Summary Report for:
17-2199.03 - Energy Engineers
Design, develop, or evaluate energy-related projects or programs to reduce energy costs or improve energy efficiency during the designing, building, or remodeling stages of construction. May specialize in electrical systems; heating, ventilation, and air-conditioning (HVAC) systems; green buildings; lighting; air quality; or energy procurement.
Sample of reported job titles: Distributed Generation Project Manager, Energy Efficiency Engineer, Energy Engineer, Energy Manager, Environmental Solutions Engineer, Industrial Energy Engineer, Measurement And Verification Engineer, Project Engineering Director, Resource Efficiency Manager, Test and Balance Engineer
Tasks | Technology Skills | Tools Used | Knowledge | Skills | Abilities | Work Activities | Detailed Work Activities | Work Context | Job Zone | Education | Credentials | Interests | Work Styles | Work Values | Related Occupations | Wages & Employment | Job Openings
- Identify and recommend energy savings strategies to achieve more energy-efficient operation.
- Conduct energy audits to evaluate energy use and to identify conservation and cost reduction measures.
- Monitor and analyze energy consumption.
- Monitor energy related design or construction issues, such as energy engineering, energy management, or sustainable design.
- Inspect or monitor energy systems, including heating, ventilating, and air conditioning (HVAC) or daylighting systems to determine energy use or potential energy savings.
- Advise clients or colleagues on topics such as climate control systems, energy modeling, data logging, sustainable design, or energy auditing.
- Analyze, interpret, or create graphical representations of energy data, using engineering software.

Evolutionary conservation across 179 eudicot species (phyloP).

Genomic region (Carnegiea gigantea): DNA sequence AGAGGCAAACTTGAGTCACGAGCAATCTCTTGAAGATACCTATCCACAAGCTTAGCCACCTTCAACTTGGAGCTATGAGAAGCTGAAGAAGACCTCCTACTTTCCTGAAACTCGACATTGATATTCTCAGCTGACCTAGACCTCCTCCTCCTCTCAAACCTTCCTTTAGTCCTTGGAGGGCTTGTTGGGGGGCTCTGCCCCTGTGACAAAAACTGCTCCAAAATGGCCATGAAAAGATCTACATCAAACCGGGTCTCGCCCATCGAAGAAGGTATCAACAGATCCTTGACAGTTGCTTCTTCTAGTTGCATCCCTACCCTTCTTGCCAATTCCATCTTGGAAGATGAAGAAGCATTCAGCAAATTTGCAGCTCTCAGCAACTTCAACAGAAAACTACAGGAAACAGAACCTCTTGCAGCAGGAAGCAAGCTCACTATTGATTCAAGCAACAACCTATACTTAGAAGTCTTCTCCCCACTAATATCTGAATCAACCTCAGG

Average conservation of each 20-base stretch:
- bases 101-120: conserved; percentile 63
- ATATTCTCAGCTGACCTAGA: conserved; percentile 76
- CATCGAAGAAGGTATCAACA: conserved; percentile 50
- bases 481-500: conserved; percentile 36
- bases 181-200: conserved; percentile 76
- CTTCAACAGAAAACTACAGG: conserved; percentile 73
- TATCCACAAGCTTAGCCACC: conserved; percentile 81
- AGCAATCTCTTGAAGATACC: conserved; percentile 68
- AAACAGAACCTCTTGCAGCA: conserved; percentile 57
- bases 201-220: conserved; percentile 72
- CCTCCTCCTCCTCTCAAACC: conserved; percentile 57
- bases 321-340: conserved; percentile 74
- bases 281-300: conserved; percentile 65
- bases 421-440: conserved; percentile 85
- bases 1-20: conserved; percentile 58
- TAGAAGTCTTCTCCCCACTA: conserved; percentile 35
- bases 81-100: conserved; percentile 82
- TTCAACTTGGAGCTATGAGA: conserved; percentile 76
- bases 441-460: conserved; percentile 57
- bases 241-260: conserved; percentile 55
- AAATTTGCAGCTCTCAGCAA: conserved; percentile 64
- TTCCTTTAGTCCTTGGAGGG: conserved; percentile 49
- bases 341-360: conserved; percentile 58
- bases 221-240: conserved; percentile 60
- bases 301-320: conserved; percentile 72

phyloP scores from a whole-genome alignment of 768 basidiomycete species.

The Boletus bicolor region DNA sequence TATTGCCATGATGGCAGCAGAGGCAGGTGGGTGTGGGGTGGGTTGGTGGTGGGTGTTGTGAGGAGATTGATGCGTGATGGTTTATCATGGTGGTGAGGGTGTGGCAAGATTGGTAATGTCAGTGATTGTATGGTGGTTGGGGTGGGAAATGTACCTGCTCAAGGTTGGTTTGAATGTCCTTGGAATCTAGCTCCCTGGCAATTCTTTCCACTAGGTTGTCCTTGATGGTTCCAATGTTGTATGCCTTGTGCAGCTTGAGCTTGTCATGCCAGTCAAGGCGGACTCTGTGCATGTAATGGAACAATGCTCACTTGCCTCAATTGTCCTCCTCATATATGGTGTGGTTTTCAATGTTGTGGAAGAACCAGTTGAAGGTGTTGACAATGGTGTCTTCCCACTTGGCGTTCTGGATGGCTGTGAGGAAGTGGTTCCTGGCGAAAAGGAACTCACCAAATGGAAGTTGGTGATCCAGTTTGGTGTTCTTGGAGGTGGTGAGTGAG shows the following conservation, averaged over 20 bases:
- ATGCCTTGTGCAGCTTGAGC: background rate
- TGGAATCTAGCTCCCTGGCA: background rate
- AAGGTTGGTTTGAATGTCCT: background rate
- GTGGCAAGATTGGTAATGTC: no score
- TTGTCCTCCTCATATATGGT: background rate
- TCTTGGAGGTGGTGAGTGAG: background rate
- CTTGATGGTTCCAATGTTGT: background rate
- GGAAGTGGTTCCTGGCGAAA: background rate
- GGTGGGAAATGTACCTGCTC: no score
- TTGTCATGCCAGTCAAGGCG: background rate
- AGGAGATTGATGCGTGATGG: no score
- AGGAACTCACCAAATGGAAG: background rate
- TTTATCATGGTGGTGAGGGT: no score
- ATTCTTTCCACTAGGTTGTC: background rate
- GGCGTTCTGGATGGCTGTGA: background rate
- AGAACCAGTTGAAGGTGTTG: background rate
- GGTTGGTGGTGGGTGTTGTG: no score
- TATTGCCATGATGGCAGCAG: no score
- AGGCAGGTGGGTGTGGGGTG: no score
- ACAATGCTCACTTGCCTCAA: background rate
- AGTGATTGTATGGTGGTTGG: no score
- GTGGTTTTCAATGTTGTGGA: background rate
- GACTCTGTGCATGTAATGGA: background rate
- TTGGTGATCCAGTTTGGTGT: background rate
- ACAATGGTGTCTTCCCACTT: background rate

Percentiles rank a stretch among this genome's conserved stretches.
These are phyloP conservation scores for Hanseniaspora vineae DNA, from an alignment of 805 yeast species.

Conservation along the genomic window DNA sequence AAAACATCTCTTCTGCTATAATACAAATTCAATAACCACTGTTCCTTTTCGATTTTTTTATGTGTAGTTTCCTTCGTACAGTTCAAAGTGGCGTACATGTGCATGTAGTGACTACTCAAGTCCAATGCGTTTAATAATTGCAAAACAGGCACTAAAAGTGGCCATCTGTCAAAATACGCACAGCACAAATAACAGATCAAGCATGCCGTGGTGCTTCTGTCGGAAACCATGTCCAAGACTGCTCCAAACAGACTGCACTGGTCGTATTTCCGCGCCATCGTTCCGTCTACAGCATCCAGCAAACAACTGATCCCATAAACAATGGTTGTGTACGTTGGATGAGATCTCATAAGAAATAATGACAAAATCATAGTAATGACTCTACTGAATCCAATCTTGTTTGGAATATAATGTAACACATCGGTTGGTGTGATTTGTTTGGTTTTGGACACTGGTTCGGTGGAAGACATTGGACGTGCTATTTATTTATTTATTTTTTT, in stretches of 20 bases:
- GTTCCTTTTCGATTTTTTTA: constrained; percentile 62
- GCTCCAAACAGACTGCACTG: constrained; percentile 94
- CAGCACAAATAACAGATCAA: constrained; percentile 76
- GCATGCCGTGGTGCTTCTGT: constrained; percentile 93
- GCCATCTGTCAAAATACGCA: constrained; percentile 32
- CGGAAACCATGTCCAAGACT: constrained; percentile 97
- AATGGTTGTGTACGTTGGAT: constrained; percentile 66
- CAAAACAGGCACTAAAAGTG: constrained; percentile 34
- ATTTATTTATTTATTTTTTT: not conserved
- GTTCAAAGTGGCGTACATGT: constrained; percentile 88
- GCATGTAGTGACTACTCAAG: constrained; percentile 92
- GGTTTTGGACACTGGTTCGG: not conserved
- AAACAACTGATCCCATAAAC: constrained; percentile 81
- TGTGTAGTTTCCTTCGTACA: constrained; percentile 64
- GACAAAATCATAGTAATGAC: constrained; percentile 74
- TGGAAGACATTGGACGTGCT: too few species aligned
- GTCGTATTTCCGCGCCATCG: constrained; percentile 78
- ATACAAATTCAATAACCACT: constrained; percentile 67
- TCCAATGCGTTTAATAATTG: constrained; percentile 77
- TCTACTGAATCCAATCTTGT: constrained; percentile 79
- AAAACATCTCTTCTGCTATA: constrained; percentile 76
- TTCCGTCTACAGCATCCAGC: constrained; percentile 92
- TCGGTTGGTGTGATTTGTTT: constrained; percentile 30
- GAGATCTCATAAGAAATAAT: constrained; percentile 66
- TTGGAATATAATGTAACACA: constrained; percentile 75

- Verify energy bills and meter readings.
- Collect data for energy conservation analyses, using jobsite observation, field inspections, or sub-metering.
- Manage the development, design, or construction of energy conservation projects to ensure acceptability of budgets and time lines, conformance to federal and state laws, or adherence to approved specifications.
- Perform energy modeling, measurement, verification, commissioning, or retro-commissioning.
- Review architectural, mechanical, or electrical plans or specifications to evaluate energy efficiency.
- Prepare energy-related project reports or related documentation.
- Review or negotiate energy purchase agreements.
- Train personnel or clients on topics such as energy management.
- Direct the implementation of energy management projects.
- Research renewable or alternative energy systems or technologies, such as solar thermal or photovoltaic energy.
- Promote awareness or use of alternative or renewable energy sources.
- Write or install energy management routines for building automation systems.
- Recommend best fuel for specific sites or circumstances.
- Analytical or scientific software — Architectural Energy Corporation ENFORMA Building Diagnostics; Stellar Processes EZ Sim; The MathWorks MATLAB ; Trane System Analyzer (see all 32 examples)
- Computer aided design CAD software — Autodesk AutoCAD ; Home Energy Efficient Design HEED